Freeway Plane Crash Survivors Say Pilot Was Uninsured

Three of the four victims whose car was struck by a small aircraft said they’re struggling with mounting medical bills because the pilot was uninsured and his plane was not registered or properly inspected for years. 

One person died and five were hurt on April 2 when a single-engine, two-seat Lancair IV crashed into a car on Interstate 15 near State Route 76. Two of the hurt people were in the airplane.

Attorneys for both the survivors and the pilot confirm that the pilot is uninsured.

“Disbelief. I’m not going to lie. It makes me angry someone can do that,” said Emily Boesmiller-Hoch, one of the people in the car.

“I don’t know if there’s the airport of FAA or somebody who needs to be regulating who’s flying around in the air,” said Jason Soule, another survivor.

FAA documents provided by the survivors’ attorney, Christian Hulburt, show that in 2013, the FAA notified Dennis Hooge his plane’s registration was about to expire. In 2014, the FAA sent him another letter saying it expired and “the airworthiness certificates no longer support the operation of the aircraft.”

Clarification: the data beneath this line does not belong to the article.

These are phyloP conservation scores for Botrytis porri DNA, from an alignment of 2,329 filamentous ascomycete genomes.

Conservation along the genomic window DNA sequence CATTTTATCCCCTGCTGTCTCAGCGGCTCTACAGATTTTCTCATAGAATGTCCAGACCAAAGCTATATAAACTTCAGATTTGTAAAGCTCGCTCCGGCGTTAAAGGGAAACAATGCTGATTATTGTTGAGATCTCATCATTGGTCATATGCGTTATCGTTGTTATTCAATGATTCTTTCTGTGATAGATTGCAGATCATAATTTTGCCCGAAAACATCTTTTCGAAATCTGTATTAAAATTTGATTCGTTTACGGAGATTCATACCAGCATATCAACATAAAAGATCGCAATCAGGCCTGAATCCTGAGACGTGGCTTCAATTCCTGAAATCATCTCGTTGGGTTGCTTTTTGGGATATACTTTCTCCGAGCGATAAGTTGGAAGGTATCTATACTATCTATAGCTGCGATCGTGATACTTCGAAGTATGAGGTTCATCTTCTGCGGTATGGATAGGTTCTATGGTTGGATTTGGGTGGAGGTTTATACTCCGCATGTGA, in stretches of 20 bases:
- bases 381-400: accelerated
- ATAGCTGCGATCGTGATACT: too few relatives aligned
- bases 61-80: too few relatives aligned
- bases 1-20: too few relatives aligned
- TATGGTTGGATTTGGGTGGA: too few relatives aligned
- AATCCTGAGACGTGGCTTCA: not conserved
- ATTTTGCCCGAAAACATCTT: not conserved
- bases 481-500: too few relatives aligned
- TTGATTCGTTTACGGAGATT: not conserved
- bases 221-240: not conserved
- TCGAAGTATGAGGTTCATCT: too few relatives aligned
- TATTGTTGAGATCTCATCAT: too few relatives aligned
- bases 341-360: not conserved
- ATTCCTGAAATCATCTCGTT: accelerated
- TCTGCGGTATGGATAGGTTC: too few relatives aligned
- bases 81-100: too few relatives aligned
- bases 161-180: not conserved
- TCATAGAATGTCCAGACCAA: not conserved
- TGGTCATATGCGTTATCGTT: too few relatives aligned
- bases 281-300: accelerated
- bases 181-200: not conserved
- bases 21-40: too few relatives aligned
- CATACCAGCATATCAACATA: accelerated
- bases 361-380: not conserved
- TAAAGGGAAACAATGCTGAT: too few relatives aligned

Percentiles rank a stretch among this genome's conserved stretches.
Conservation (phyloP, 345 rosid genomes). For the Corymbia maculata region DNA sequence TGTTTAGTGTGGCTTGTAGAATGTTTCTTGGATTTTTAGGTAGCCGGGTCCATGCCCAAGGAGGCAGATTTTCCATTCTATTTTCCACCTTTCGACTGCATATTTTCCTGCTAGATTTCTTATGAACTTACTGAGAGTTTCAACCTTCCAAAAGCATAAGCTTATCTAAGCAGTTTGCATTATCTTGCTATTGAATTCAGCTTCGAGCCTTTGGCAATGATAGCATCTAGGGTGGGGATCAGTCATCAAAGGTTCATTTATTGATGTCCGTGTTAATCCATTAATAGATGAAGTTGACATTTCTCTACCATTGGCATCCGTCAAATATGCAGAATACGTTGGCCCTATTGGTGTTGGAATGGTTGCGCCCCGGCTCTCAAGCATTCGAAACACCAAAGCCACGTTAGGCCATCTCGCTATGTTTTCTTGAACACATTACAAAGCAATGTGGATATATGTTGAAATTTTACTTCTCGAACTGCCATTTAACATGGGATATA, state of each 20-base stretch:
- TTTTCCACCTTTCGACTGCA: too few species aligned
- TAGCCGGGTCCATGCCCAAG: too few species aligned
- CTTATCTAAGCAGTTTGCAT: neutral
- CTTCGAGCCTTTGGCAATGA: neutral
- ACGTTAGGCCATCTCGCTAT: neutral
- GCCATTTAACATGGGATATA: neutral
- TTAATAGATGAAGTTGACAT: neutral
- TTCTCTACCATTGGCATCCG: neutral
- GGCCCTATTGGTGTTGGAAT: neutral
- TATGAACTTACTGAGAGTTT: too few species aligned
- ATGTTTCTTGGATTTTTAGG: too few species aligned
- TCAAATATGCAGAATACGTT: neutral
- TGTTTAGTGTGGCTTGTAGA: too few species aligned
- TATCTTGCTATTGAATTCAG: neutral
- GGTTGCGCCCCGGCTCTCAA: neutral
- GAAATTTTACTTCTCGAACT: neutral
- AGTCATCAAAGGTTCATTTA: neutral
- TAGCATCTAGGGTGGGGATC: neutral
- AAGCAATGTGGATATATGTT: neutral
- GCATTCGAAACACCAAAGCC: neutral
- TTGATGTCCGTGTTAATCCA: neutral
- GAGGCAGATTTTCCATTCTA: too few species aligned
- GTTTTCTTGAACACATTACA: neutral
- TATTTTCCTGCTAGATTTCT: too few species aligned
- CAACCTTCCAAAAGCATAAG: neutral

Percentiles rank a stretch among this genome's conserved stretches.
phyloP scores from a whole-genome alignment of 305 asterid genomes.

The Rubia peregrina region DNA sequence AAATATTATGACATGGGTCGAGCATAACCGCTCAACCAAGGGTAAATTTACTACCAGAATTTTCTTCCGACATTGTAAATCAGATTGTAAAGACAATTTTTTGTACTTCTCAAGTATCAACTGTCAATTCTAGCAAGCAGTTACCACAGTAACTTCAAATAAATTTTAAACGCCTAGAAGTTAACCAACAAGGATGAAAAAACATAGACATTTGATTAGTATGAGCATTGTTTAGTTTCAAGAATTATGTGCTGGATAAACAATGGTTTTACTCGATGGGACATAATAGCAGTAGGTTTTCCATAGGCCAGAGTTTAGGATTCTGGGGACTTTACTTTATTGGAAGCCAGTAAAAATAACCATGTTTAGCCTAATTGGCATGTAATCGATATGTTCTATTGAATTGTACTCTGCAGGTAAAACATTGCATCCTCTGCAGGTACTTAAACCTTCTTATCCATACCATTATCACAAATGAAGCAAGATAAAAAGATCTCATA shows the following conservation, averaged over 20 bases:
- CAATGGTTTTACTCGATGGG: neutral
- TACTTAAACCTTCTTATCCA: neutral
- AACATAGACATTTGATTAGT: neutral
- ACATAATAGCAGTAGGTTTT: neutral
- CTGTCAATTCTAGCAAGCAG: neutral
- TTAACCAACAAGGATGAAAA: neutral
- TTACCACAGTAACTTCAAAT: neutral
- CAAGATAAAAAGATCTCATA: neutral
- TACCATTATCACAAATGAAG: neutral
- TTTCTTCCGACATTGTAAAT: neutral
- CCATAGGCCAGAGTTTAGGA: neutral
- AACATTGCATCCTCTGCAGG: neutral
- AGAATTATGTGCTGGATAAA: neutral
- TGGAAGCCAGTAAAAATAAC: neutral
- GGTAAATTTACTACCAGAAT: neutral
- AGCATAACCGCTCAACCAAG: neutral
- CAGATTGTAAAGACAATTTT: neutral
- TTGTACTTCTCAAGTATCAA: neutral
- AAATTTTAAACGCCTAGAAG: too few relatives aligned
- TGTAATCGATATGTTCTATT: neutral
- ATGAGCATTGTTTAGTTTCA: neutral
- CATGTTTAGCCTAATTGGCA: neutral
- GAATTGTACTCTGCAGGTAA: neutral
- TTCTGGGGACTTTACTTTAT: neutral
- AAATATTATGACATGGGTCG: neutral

“This has been one of the most disturbing cases,” said Hulburt.” Because it’s such an obvious case of clear liability, catastrophic injuries and irresponsible behavior and apparently nothing that anyone can do about it."

Hulburt said he also tried filing a claim with the victims’ uninsured driver insurances, but it was rejected.

NBC 7 spoke to the pilot’s attorney, Michael McCabe. He said the lack of insurance and registration was an oversight by his client. He said he's in the process of locating a crash witness who saw the car pull over to the side of the road. McCabe said the car on the shoulder was to blame for the accident. That's a statement the victims’ attorney said is inaccurate.

“When people are irresponsible, they need to be held accountable for what they did,” said Aaron McCann who also survived the crash.

Soule said he risks being evicted from his home because he’s unable to work and get financial support from the pilot’s insurance. A GoFundMe page has been created to help him.

The NTSB is still investigating what caused the plane to malfunction.

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